More than ever, the issue of psychosocial risks is at the heart of organisational concerns. Organisations are now making considerable efforts to act upstream, with the help of trained specialists. For example, at our firm, Olympe, we have set up a range of services specifically linked to mental health prevention and promotion. Our services give organisations a better understanding of psychosocial risk factors, so that they can take early action to protect the psychological health of their workers. There are numerous solutions to mitigate psychosocial risks at work.
We will explore them below:
But first, in concrete terms, what are we referring to when we talk about PSR?
These are risks related to work organisation, management practices, employment conditions and social relations that are likely to have harmful effects on people’s physical and psychological health. Examples of psychosocial risks at work include harassment, violence, exposure to potentially traumatic events, excessive workload, lack of decision-making autonomy, as well as conflict of values between an employee and the company.
To prevent psychosocial risks, it is therefore important to act at different levels: individual, collective, and organisational. So, there is not just one solution, but many, requiring a global, participative, and continuous approach involving all the players in the workplace: employers, employees, trade unions, human resources and OHS committees. It is therefore a joint responsibility to put in place a psychological safety net, a protection that everyone must adhere to.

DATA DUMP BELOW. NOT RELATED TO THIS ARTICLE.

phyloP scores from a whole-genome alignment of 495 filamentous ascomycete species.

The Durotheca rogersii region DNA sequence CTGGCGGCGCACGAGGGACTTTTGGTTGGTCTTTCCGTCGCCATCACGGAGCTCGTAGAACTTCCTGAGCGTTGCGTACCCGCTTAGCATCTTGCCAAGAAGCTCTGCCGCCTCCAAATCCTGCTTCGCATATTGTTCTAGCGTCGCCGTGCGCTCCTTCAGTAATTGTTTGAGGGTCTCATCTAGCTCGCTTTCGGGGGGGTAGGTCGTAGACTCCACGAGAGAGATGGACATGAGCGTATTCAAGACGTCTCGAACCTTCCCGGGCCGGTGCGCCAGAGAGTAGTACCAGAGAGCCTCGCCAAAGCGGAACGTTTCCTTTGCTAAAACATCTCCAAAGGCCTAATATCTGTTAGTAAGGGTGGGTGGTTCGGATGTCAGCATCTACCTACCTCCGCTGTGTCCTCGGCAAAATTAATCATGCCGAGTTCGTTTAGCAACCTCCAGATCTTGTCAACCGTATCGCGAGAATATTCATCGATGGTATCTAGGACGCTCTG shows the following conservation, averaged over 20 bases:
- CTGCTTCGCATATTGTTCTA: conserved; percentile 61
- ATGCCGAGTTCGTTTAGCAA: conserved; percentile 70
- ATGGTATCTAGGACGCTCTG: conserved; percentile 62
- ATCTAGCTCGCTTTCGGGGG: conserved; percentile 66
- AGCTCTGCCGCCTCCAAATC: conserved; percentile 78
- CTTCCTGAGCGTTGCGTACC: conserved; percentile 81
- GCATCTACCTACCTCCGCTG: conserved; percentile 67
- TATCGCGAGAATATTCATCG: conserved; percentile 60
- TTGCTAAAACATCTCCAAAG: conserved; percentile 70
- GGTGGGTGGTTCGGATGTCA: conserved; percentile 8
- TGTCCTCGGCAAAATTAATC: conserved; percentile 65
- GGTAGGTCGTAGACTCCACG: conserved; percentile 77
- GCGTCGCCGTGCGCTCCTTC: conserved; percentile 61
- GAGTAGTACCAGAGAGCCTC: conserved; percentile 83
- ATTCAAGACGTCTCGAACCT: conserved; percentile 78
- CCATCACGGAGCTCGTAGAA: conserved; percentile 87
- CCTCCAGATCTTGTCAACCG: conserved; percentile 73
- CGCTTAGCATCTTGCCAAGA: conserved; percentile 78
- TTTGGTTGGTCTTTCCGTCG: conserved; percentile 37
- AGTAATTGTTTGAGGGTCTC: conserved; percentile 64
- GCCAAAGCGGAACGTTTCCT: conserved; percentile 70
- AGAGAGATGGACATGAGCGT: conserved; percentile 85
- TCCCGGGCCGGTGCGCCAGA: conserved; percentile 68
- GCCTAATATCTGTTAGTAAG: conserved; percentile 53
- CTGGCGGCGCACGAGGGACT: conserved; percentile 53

For example, at the individual level, support for workers will often take the form of recognition, training, and accompaniment by trained and identified colleagues: peer helpers.
At the collective level, it is of course a matter of promoting a culture of prevention and respect in the workplace by maximising the means of communication and the dissemination of information.
And finally, at the organisational level, the company must respond to the needs and abilities of its employees by reducing sources of stress and dissatisfaction at work, using clear policies, such as returning to work following an absence linked to psychological health, to encourage the establishment of favourable conditions for both employees and employers.
In short, companies now have access to several organisational tools and strategies to help them reduce PSR.
The ball is in their court!
By Roger Lemay